Marie Mulvey-Roberts

Carter’s ambivalent cinematic fiction 223 11 ‘I resented it, it fascinated me’: Carter’s ambivalent cinematic fiction and the problem of proximity Caleb Sivyer Ambivalence, proximity, cinema A ngela Carter was deeply ambivalent about the cinema, loving its luminous images and larger than life stars, while being highly critical of both its representation of women and its masculine structure of looking. On one side, her passion for the cinema shines through her writings and interviews. Recalling her visits as a young girl to the Granada cinema in Tooting

in The arts of Angela Carter
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Poetic traditions and satiric effects
Peter J. Smith

passion [she] has betrayed’ (l. 58) and accordingly his tombstone should read: ‘Here Cassy lies, by Celia slain, / And dying, never told his pain’ (ll. 77–8). Mystified by the cause of Cassinus’s sorrow, Peter demands ‘by friendship’s sacred laws’ (l.91) that he be told the reasons for his confidant’s melancholy. He recommends an eminently practical medical solution: ‘Dear Cassy, thou must purge and bleed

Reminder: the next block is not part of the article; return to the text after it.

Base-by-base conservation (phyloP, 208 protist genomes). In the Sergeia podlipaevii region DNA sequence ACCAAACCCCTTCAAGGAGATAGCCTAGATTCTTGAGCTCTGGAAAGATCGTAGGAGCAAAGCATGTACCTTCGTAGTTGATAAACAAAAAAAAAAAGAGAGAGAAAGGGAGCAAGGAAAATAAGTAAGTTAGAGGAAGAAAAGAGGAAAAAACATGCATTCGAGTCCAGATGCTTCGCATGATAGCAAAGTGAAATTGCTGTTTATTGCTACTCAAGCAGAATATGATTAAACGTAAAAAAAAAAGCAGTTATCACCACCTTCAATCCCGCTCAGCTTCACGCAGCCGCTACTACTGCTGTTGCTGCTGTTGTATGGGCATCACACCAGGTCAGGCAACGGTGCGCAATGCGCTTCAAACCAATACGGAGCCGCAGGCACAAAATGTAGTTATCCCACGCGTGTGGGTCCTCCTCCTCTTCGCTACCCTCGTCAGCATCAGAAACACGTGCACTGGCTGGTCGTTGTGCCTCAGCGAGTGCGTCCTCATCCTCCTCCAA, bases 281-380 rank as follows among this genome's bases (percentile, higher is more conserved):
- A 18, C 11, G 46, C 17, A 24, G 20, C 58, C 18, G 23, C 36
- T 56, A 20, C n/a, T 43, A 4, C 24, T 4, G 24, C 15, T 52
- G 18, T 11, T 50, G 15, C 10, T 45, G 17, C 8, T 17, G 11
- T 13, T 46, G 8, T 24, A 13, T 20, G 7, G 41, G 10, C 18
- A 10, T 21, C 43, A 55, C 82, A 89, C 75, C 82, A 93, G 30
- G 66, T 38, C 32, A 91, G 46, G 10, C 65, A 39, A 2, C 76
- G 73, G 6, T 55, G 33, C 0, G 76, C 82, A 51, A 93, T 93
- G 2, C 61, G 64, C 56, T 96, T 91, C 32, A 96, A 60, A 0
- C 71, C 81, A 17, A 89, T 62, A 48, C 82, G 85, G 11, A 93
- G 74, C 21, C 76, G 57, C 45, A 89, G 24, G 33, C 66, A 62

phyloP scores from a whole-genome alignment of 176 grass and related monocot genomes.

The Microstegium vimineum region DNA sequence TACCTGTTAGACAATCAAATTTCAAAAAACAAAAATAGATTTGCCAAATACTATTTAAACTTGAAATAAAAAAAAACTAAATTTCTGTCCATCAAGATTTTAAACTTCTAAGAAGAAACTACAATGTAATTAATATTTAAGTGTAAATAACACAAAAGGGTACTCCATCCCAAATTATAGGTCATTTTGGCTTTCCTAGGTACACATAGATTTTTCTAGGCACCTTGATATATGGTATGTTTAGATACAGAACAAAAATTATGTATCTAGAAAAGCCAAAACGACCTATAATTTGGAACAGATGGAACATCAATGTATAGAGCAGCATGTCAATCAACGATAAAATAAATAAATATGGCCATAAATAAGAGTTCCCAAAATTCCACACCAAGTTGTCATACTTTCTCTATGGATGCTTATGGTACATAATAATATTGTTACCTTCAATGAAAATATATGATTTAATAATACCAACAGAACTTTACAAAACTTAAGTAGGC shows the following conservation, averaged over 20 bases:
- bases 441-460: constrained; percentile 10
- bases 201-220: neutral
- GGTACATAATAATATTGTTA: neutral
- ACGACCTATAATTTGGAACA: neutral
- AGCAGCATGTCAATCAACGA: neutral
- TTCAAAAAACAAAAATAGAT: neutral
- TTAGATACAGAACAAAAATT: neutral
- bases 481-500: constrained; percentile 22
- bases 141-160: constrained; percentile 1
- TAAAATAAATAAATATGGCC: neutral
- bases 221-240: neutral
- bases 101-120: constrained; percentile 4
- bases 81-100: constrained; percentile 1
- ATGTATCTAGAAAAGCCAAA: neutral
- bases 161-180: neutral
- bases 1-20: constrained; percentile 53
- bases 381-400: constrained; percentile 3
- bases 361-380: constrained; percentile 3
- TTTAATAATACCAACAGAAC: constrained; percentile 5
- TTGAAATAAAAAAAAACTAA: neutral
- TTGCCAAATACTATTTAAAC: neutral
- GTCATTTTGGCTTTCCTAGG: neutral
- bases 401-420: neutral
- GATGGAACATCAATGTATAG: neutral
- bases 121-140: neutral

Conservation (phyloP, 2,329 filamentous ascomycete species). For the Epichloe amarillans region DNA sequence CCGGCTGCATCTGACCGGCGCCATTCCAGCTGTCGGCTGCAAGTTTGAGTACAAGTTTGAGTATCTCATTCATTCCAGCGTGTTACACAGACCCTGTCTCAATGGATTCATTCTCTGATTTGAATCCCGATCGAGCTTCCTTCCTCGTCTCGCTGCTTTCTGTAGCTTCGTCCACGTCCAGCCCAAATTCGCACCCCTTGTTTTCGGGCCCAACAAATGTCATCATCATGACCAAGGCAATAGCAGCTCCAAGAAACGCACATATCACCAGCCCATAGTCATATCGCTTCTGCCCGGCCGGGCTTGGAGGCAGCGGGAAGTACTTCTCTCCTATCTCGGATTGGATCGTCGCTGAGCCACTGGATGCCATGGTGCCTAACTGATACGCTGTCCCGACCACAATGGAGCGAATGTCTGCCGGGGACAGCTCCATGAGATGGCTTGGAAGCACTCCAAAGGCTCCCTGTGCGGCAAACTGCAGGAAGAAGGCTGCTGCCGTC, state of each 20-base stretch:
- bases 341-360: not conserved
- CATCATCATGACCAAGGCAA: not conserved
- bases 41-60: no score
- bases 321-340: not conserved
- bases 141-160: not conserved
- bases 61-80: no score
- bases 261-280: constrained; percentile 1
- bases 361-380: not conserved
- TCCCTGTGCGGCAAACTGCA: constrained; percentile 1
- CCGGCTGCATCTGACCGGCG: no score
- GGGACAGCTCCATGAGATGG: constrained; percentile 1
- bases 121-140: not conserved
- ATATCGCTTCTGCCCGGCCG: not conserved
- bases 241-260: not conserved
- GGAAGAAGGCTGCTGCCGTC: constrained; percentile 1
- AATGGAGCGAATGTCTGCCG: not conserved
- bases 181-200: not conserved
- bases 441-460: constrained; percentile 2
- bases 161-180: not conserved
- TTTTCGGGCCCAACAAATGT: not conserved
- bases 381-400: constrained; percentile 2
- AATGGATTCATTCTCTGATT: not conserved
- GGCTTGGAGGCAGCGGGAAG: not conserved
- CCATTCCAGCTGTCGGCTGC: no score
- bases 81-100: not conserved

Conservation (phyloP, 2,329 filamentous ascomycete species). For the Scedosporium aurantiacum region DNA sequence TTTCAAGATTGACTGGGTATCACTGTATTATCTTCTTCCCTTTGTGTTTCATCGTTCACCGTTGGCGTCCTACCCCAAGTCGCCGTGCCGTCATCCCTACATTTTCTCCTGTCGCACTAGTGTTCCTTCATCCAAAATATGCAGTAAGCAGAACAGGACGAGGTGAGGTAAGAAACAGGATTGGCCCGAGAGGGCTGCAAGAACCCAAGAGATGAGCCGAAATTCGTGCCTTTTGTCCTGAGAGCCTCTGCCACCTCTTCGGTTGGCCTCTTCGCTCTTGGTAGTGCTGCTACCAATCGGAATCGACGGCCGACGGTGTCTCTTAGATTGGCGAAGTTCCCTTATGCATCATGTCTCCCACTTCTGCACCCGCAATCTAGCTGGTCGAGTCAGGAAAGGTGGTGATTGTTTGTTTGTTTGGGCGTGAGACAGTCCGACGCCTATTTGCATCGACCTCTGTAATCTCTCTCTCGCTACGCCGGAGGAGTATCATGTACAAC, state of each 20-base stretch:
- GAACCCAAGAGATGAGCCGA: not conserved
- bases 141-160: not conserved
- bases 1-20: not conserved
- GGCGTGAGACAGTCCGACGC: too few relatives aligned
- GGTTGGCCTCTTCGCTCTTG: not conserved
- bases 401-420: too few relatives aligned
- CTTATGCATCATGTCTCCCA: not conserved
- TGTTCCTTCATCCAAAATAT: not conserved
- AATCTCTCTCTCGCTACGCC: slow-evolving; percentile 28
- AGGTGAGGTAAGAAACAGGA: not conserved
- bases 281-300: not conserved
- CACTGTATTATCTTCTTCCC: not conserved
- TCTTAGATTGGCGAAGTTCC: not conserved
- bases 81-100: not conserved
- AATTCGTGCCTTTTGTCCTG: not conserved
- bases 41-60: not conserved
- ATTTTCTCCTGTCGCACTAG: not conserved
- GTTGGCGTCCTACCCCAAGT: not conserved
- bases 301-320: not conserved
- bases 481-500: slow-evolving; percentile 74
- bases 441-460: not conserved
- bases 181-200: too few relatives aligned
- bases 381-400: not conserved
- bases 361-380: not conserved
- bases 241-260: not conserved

in Between two stools
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Derek Schilling

-digital French feature (shortly followed by the Gérard Depardieu vehicle Vidocq), a signal achievement in the history of film style, and the capstone of Rohmer’s half-century career. It is fitting that an intimist cinema devoted to the analysis of sentiment should have so aroused critics’ passions, however late in the director’s life course. Political considerations aside, judgements of Rohmer’s work have not

in Eric Rohmer
Patsy Stoneman